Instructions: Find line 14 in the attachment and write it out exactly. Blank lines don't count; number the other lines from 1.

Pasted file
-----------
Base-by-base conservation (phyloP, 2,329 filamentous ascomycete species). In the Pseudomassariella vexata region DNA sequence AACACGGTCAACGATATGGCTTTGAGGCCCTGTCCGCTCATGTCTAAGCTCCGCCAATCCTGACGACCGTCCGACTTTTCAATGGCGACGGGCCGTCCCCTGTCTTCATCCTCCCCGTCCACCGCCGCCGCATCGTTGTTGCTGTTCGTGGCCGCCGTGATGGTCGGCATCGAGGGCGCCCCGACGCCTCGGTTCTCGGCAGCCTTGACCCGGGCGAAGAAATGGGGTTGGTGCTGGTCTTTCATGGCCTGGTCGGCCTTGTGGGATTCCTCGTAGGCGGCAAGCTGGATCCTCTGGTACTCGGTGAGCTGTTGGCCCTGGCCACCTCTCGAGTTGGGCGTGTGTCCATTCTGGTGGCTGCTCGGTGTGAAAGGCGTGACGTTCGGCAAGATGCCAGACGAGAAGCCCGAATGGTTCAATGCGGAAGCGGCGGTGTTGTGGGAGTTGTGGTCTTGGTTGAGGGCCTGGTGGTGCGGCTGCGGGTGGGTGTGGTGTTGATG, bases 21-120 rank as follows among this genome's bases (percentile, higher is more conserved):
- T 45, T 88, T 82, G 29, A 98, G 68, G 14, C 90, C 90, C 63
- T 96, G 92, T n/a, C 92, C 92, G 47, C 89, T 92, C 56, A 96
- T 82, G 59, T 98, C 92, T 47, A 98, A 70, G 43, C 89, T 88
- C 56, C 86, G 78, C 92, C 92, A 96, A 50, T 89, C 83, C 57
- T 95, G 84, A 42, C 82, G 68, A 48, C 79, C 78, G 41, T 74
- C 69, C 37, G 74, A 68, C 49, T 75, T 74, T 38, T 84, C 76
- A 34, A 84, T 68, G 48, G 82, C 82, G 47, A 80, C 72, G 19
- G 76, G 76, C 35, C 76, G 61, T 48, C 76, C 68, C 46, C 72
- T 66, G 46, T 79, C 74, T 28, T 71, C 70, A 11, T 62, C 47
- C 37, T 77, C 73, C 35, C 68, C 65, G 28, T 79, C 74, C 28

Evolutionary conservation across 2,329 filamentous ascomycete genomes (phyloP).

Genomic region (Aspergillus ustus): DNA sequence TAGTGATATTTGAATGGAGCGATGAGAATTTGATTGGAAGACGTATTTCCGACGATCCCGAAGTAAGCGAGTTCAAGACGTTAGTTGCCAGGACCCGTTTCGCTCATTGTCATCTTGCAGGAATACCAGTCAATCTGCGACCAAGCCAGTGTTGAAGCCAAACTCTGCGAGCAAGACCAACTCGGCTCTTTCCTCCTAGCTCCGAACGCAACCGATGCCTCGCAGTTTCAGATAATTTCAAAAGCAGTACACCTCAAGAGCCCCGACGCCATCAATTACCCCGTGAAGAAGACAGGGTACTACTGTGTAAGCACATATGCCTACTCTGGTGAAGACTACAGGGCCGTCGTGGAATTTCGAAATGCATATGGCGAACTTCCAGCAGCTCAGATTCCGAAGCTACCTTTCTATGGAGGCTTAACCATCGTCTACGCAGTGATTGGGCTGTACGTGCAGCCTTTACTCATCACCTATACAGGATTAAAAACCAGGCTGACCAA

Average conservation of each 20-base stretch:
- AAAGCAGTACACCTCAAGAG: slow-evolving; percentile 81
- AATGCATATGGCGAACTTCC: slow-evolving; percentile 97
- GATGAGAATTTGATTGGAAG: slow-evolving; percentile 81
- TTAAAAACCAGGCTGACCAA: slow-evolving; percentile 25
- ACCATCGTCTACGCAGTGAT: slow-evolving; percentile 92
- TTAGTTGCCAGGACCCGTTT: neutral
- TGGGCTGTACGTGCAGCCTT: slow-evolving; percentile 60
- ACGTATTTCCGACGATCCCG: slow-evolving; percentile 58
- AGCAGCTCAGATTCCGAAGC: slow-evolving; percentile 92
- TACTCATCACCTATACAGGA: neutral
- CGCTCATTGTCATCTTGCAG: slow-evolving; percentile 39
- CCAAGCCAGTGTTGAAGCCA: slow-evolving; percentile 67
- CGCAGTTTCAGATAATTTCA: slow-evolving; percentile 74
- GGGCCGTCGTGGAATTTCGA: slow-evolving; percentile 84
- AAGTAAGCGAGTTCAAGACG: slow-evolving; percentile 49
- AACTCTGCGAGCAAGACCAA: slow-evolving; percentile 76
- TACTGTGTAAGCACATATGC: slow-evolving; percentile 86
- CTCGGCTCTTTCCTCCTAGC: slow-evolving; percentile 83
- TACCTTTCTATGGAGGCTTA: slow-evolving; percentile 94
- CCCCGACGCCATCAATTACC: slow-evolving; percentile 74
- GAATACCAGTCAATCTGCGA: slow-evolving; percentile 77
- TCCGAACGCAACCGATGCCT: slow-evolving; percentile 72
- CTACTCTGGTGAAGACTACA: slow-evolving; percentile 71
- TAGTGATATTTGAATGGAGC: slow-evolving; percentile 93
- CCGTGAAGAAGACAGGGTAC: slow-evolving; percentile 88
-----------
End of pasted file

Average conservation of each 20-base stretch: